I own a small business in a tiny town in rural Utah. It’s a niche business that maybe 10% of the population knows about and patronizes regularly. Prior to the pandemic, we were stable and doing ok. In March of 2020, like everyone else, we hit a crisis point. On March 16, 2020, I locked the front door and tried to map out what we were going to do to ride out whatever was going to happen next.
A few months prior, I attended a whole day workshop sponsored by our county’s economic development office on selling on Amazon. It seemed really challenging at the time but I set up a few items to try it out. The shop already had listings on EBay so adding this revenue stream seemed like a good fit. In March of 2020 I pulled inventory from the shelves and began listing every possible item on Amazon.
Very quickly we were shipping 60-70 packages a day. I had to learn shipping fees, packaging methods, mailing labels and working with the post office. The income from Amazon was enough to keep the shop afloat without in store customers and we operated that way for several months. Local customers would phone in orders and pick them up at the back door. Online sales kept the lights on.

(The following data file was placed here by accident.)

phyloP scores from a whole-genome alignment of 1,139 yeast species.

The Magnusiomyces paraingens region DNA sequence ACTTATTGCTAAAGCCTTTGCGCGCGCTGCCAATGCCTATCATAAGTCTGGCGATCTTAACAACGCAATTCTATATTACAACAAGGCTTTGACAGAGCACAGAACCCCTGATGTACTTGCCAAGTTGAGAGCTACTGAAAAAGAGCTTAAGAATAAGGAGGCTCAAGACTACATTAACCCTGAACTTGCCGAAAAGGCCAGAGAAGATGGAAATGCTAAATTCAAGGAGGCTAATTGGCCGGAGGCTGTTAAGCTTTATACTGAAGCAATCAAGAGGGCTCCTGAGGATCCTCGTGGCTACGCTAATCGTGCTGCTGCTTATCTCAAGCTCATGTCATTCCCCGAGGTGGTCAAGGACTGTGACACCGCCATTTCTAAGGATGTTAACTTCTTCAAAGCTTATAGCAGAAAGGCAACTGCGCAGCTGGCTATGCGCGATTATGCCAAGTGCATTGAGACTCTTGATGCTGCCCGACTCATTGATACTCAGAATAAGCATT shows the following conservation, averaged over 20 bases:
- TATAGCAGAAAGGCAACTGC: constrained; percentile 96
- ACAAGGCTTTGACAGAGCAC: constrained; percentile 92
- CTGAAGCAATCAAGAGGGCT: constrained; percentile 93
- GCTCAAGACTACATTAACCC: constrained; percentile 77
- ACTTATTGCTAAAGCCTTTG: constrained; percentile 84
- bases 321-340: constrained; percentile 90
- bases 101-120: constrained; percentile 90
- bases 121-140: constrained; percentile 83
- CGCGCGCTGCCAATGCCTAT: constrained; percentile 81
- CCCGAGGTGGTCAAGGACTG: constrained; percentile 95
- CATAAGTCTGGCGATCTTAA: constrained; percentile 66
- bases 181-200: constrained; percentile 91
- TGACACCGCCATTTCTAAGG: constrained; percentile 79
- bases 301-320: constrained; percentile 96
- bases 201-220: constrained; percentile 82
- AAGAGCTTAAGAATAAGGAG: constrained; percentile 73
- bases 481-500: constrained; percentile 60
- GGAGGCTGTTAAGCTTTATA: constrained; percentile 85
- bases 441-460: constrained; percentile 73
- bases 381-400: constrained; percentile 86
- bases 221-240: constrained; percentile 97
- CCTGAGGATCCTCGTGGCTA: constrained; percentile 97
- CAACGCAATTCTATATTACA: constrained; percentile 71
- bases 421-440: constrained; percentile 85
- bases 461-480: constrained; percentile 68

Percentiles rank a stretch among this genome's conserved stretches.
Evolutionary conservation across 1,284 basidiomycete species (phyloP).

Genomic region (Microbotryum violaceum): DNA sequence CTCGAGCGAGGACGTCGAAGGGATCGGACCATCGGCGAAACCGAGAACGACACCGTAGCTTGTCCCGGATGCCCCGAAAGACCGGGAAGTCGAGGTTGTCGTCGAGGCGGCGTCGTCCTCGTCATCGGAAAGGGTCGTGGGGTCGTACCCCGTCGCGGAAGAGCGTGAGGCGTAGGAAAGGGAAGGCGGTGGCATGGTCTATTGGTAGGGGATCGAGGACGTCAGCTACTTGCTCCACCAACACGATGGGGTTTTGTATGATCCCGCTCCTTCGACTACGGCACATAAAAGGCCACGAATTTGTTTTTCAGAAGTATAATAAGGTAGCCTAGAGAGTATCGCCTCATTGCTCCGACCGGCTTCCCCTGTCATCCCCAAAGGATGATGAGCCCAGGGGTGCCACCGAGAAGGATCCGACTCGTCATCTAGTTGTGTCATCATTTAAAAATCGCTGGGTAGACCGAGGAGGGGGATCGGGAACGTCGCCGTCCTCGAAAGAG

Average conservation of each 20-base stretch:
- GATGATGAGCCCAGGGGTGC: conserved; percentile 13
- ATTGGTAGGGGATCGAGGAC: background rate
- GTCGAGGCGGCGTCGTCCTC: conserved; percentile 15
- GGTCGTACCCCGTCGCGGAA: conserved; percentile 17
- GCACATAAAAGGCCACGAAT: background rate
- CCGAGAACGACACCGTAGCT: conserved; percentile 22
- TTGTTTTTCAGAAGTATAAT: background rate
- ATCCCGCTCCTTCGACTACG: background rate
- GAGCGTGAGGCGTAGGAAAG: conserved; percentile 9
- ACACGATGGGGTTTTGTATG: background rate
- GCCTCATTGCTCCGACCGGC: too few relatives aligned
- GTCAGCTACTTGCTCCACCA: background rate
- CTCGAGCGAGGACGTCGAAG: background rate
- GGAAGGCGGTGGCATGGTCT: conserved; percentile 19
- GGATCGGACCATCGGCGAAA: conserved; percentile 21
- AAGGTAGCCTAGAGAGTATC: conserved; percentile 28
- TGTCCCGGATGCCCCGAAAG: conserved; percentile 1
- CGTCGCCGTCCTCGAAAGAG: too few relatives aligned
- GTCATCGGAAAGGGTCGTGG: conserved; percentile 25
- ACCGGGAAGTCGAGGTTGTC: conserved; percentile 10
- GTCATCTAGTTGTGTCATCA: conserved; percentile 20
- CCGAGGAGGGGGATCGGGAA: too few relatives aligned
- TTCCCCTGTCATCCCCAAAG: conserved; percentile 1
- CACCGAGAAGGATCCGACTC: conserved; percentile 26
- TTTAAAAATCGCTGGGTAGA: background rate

Gradually we created a routine to the weeks and it didn’t feel like a crisis anymore. With that routine, creative flow returned and I was able to build a basic website for the shop so that phone orders weren’t the only way for regular customers to place an order. Easing of the immediate crisis also led to reaching out to other small businesses. Everyone was just trying to figure out how to have a business without in person customers. Most of my business friends were working on selling their items on their Facebook pages and websites. We were all trying different revenue streams to stay afloat.
In August of 2021, I developed a subscription box and added another stream of income. It added another selling platform to the mix and reached a different audience. The subscription boxes we now have were part of a collaboration of fiber artists and other small batch makers. The items we place in our boxes are selected as a way to support other small women owned businesses.
We currently have inventory on Amazon, EBay, Cratejoy and our own website. Our customers are back in the shop but not in the numbers from before the pandemic. That may not happen. We will continue to grow our online sales because it reaches customers beyond our little corner of the world. It’s not exactly easy but it is necessary. Our shop sends packages to all 50 states, Canada and Mexico. In my mind, each package represents a customer that we only have because of online sales. Online sales are 60% of our gross income and it looks like that will continue for a long time.
If your small business needs to increase sales, find the online income platform that fits your items and your personality and start building another stream.